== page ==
Aretha Franklin, widely regarded as the queen of soul music, has died at the age of 76.
The iconic singer and trailblazer on Thursday died from advanced pancreatic cancer at her home in Detroit, Michigan, US.
Franklin was responsible for many evergreen classics such as ‘I Say a Little Prayer’, ‘A Rose is still a Rose’, ‘Natural Woman’, Chain of Fools’, ‘Respect’, and ‘Think’.
Gwendolyn Quinn, her publicist, announced Franklin’s death via a statement put together by her family.
The statement read: “Franklin’s official cause of death was due to advance pancreatic cancer of the neuroendocrine type, which was confirmed by Franklin’s oncologist, Dr. Philip Phillips of Karmanos Cancer Institute in Detroit.
“In one of the darkest moments of our lives, we are not able to find the appropriate words to express the pain in our heart. We have lost the matriarch and rock of our family. The love she had for her children, grandchildren, nieces, nephews, and cousins knew no bounds.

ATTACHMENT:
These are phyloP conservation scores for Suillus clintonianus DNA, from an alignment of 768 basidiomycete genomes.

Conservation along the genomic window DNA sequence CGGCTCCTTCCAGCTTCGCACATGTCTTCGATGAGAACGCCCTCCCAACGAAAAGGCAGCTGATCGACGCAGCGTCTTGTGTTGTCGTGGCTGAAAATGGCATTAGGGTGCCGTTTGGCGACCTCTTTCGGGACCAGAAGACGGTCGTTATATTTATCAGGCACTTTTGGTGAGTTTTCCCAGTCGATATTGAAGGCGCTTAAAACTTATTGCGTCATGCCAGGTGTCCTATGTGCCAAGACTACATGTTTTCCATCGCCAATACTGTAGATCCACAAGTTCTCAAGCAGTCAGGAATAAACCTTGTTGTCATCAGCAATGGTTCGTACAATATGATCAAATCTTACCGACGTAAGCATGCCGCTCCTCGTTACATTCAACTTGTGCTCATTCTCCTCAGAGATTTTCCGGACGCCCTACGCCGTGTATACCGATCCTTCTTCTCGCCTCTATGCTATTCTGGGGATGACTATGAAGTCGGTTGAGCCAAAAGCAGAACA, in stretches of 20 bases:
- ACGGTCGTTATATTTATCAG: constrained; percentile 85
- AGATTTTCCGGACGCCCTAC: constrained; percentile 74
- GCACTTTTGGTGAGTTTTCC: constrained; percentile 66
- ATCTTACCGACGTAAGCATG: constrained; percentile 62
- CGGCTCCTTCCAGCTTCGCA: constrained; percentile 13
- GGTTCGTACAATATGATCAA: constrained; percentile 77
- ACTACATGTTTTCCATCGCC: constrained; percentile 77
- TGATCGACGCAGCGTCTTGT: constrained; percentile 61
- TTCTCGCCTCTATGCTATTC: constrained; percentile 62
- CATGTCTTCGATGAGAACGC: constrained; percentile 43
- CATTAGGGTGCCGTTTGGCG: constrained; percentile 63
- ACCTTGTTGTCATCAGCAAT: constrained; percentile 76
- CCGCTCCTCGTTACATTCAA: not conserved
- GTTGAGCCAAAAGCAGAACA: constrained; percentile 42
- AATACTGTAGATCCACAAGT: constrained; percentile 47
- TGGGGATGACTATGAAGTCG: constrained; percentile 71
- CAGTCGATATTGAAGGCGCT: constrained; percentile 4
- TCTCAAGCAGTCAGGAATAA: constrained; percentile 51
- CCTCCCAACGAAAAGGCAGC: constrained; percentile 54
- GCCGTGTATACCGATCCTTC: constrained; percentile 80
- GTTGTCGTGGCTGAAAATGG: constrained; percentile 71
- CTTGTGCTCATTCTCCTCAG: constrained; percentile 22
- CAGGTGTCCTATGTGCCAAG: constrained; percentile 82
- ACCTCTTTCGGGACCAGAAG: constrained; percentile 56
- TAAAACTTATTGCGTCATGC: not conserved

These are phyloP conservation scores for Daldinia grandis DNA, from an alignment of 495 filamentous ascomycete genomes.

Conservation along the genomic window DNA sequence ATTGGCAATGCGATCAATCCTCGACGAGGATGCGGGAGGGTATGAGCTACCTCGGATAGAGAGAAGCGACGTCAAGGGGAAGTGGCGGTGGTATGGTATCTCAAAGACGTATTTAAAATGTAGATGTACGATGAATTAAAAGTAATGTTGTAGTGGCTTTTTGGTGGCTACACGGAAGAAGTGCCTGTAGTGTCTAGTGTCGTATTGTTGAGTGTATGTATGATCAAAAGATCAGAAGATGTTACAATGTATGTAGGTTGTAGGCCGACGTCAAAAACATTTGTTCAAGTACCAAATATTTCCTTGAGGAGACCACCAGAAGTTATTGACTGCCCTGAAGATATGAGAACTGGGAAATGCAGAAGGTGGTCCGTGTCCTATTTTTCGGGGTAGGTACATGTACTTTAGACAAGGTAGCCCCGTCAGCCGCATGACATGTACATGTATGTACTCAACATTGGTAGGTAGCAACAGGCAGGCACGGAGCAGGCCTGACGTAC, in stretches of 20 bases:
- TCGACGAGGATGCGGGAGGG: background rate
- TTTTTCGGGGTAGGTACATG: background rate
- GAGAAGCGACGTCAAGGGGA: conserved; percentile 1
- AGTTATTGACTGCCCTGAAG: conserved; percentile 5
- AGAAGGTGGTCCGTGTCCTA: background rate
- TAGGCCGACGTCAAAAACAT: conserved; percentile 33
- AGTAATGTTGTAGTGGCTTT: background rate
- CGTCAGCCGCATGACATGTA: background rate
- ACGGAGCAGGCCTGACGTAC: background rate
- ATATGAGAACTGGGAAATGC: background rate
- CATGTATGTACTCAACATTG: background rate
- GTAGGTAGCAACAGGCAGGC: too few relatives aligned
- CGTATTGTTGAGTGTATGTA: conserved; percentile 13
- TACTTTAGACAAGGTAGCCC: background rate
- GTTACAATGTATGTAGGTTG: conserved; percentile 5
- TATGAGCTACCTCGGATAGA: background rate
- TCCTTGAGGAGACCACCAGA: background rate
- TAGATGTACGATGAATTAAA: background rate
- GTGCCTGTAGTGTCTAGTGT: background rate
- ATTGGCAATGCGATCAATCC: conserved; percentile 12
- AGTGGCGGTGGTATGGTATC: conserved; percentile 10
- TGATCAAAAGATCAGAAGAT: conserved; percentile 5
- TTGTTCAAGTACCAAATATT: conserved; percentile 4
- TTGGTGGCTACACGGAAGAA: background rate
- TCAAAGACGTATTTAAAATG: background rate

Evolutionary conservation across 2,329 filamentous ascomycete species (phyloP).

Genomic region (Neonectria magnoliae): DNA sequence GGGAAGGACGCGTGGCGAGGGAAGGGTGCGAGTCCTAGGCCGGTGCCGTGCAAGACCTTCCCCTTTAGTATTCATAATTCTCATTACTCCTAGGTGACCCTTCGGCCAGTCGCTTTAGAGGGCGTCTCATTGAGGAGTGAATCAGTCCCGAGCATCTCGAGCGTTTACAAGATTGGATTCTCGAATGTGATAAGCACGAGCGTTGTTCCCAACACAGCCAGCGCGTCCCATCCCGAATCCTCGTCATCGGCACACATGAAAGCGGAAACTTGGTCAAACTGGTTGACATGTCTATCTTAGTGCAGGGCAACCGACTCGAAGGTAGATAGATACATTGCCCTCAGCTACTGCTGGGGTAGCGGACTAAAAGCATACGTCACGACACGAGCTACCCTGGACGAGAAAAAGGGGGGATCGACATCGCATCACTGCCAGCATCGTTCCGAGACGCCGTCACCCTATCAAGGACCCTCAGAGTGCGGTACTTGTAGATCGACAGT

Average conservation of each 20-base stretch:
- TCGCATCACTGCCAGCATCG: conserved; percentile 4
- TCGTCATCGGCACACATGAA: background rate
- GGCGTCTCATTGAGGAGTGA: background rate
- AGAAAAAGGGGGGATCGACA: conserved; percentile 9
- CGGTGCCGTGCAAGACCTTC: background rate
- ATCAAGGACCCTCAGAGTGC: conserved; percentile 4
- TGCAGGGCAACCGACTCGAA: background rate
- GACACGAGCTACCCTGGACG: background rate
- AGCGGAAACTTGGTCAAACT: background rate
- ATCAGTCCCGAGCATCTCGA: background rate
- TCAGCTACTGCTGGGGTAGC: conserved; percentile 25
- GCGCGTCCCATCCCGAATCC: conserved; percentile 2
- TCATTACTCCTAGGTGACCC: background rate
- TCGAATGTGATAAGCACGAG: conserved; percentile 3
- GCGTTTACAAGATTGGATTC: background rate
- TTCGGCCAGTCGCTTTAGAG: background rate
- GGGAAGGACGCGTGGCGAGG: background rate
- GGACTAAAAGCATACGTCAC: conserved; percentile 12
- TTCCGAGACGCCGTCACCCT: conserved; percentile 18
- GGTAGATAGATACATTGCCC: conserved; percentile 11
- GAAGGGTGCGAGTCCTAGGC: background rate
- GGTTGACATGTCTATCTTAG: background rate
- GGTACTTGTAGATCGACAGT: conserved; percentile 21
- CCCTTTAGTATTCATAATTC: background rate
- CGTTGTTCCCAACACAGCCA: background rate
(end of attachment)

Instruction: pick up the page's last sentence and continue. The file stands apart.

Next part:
“We have been deeply touched by the incredible outpouring of love and support we have received from close friends, supporters and fans all around the world. Thank you for your compassion and prayers.
“We have felt your love for Aretha and it brings us comfort to know that her legacy will live on. As we grieve, we ask that you respect our privacy during this difficult time.”
Franklin, an accomplished pianist who took the world by storm in her mid-20s, is arguably the greatest vocalist of her time.
She sold millions of records around the world, won 18 Grammy awards and in 1987, she became the first woman to be inducted into the Rock and Roll Hall of Fame.
In January 2009, Franklin sang the powerful ‘My Country ’tis of Thee’ at Barack Obama’s inauguration as US president.
Before her death, Franklin was said to have been working on a final album which was being produced by Stevie Wonder.